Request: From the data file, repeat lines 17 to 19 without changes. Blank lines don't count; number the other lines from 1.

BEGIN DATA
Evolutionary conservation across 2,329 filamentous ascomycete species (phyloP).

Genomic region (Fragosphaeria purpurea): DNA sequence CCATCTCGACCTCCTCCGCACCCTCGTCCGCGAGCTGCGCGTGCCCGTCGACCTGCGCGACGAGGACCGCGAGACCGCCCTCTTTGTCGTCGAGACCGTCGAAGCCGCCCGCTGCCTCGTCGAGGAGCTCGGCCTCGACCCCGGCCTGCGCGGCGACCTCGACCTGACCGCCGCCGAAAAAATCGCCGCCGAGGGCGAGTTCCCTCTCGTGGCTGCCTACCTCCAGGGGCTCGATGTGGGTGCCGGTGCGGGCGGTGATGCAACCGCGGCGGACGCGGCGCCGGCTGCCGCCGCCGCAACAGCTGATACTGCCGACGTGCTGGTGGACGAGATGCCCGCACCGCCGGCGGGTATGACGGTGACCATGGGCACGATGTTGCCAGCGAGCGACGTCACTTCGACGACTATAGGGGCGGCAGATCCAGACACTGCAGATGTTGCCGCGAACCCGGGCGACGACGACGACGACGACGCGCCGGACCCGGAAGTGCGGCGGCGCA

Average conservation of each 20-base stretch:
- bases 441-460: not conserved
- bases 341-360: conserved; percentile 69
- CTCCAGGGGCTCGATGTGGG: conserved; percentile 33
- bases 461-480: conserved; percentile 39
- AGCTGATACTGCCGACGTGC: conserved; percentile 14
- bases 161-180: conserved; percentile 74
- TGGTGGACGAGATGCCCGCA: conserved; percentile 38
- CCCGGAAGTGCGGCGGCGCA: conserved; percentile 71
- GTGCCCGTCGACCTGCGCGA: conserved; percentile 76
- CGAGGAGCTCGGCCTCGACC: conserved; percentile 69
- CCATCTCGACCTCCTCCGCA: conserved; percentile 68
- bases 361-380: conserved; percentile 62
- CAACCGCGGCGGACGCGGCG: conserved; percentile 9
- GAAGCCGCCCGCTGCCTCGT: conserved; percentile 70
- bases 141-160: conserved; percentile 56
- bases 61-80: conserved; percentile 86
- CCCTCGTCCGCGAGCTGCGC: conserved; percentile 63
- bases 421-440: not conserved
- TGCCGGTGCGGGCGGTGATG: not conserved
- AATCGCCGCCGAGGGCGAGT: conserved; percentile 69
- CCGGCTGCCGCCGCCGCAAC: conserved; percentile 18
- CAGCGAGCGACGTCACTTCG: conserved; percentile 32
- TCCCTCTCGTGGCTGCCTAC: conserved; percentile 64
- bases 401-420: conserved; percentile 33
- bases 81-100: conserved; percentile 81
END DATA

- GAAGCCGCCCGCTGCCTCGT: conserved; percentile 70
- bases 141-160: conserved; percentile 56
- bases 61-80: conserved; percentile 86